We are now beginning our final approach to Christmas.
The weather has changed, and everything is greyness and rain. The rain is half frozen, and cuts like a knife, driven by hard wind.
It takes a long time to get dressed for our walk, and we walk round and round the graveyard, which seems bleakly appropriate.
There is little joy in the walking, though Ruby seems excited by the smells, which must trigger some scent-memories of her puppyhood, for it is here that I trained her and here she had run about, chasing butterflies while I slept in the sun on a convenient tombstone.
The vicar . . . whose surname was Clay, by the way . . . hence Elisabeth’s nickname for him was Feet Of . . . used to say I was practising for Eternity. Where it was I would be spending said Eternity he never said, and I never asked.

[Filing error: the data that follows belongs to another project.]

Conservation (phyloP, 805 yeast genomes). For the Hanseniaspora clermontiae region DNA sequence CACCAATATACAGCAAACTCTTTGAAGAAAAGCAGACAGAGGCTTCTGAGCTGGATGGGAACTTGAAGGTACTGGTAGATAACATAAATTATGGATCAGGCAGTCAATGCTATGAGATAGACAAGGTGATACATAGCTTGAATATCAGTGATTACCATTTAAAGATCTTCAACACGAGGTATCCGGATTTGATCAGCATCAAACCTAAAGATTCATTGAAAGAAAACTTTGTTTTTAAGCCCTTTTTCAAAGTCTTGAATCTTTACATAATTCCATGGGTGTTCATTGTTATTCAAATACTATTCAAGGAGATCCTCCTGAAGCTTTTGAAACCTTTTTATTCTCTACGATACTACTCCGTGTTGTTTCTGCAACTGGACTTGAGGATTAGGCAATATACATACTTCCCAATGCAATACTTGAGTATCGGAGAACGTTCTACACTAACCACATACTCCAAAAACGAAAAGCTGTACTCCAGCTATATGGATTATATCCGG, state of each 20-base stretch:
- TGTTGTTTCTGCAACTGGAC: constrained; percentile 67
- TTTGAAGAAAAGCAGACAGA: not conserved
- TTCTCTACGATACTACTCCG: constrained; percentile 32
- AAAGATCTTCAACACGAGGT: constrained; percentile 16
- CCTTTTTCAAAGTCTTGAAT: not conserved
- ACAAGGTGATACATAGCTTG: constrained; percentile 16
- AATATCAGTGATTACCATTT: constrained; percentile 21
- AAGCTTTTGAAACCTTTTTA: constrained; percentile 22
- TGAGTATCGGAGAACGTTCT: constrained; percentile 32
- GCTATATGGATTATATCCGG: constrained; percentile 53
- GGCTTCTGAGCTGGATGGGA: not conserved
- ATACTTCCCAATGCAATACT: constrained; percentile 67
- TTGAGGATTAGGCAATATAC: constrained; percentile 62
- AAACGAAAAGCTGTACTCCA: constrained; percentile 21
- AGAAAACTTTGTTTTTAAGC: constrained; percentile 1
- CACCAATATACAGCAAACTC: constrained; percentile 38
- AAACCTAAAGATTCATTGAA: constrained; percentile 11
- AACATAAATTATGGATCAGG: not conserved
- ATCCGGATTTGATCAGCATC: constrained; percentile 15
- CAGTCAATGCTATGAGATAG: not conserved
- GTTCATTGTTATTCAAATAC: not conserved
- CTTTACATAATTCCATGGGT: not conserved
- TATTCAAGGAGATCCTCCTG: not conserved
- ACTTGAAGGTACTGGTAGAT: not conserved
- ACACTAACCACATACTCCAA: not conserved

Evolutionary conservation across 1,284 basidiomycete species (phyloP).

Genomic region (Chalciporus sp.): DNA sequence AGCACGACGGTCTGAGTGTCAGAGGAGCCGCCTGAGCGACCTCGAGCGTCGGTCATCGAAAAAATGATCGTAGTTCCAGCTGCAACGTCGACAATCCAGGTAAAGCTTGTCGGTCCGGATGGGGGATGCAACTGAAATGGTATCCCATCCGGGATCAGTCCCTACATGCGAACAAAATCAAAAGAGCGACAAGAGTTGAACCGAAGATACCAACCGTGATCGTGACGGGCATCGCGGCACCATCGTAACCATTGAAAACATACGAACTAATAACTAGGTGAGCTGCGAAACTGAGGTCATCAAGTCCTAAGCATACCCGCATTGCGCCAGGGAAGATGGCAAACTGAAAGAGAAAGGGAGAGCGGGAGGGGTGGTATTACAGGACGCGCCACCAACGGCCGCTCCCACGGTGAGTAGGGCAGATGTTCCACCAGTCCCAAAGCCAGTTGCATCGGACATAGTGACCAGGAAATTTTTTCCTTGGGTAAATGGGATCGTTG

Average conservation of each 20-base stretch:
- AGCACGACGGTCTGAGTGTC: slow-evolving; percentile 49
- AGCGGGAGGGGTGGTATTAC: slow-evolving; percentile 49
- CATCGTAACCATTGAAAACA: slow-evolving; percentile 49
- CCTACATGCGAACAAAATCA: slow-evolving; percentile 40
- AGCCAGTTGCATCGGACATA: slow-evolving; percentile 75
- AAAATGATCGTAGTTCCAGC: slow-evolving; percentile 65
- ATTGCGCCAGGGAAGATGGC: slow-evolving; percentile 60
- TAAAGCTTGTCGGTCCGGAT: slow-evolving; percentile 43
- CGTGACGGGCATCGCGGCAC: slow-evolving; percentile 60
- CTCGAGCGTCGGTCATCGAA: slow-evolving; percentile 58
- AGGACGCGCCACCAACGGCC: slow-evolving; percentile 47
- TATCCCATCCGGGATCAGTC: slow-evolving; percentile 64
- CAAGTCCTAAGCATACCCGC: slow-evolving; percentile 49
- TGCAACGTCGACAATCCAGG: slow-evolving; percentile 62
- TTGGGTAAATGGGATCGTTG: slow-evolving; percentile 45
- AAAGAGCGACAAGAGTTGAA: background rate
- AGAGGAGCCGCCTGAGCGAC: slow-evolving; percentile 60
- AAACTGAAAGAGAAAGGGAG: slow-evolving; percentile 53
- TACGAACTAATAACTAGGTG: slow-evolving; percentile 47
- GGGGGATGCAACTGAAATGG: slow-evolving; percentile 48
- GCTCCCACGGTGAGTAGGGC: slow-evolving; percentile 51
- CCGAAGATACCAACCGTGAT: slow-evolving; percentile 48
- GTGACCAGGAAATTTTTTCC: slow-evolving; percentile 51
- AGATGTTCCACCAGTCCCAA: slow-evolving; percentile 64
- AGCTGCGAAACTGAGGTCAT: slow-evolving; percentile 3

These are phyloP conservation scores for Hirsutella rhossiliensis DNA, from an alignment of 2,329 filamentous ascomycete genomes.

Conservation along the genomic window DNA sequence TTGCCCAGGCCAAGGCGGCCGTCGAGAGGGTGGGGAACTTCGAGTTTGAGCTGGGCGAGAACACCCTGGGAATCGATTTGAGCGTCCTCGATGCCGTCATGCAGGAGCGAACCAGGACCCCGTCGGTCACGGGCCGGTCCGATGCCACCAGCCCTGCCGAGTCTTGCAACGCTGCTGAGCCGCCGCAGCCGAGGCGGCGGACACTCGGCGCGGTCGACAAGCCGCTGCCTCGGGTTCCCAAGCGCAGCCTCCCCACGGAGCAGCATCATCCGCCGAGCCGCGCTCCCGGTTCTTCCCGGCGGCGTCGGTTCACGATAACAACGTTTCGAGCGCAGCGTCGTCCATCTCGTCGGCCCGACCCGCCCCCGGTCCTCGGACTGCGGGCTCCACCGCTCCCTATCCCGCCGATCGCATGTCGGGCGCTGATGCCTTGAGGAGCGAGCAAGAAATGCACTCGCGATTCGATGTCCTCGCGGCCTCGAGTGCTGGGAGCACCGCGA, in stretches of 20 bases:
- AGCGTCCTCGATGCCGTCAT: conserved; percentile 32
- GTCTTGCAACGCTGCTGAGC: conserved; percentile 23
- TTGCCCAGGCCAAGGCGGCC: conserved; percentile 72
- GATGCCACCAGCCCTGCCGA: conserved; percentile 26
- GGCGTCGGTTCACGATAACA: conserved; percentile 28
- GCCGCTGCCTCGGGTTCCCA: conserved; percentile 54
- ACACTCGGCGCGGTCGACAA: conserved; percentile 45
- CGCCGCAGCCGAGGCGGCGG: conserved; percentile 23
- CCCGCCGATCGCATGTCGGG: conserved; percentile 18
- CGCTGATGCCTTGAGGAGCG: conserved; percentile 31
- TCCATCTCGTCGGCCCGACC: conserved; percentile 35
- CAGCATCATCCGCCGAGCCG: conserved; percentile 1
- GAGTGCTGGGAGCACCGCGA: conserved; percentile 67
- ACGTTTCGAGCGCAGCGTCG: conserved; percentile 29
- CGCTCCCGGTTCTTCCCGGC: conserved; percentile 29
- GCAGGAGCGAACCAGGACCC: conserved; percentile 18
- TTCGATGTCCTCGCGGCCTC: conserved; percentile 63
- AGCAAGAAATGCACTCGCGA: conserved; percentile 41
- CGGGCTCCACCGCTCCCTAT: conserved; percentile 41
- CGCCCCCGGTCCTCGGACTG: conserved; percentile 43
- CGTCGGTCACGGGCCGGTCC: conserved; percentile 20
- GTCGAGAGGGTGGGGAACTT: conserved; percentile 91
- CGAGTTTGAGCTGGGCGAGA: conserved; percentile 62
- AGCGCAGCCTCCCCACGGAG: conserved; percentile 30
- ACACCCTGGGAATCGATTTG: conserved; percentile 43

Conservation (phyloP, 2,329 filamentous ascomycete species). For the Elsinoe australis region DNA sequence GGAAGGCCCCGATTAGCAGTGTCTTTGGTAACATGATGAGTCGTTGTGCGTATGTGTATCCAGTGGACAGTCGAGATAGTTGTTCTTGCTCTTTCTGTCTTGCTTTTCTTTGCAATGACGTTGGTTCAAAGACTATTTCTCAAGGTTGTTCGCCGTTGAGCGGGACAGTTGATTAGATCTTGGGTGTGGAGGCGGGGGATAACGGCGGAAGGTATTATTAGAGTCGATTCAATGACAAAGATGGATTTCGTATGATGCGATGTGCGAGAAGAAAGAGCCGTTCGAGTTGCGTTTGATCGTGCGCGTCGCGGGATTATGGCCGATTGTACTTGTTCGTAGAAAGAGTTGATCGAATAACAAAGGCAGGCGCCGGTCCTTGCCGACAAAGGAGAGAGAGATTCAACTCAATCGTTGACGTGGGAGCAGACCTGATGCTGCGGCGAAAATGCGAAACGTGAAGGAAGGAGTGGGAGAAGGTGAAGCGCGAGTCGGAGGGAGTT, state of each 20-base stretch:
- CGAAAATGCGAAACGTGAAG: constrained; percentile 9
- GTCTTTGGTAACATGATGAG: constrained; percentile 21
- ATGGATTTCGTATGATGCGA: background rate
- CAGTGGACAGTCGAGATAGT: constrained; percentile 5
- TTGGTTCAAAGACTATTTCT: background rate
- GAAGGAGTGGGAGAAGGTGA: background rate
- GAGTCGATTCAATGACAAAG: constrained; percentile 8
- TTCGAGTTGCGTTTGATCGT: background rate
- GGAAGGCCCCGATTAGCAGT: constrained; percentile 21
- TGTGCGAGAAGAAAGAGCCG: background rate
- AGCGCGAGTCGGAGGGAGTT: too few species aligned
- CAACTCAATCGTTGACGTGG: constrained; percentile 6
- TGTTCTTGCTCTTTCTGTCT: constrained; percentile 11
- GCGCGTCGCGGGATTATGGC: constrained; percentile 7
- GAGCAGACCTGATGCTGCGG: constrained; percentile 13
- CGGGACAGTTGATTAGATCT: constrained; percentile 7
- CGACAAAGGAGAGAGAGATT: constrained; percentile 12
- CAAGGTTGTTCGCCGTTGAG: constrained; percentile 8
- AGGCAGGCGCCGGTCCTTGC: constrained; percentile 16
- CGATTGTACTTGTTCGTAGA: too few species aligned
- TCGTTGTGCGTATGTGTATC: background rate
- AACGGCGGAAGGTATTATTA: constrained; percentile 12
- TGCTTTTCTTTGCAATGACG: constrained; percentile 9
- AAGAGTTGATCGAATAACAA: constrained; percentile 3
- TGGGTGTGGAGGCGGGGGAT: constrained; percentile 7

No sun today, though. Just cold rain, grey, ccold rain.
But there is pleasure in the homecoming. The sudden quietness when I shut the front door, the delight of slippers that have been warming on a radiator, the comfort of a cup of tea, and the deep prickling you feel in your face and hand and feet, as the blood comes back to cold the extremities of your body.
Every part of me feels alive.
So we begin our descent, as it were, to the end of the year.. Now you must go back to your seat, and fasten your seat belt, for there may be sudden turbulence as we drop through the clouds
It will be one of those landings after which all the passengers spontaneously burst into applause.
We will have made it through another year.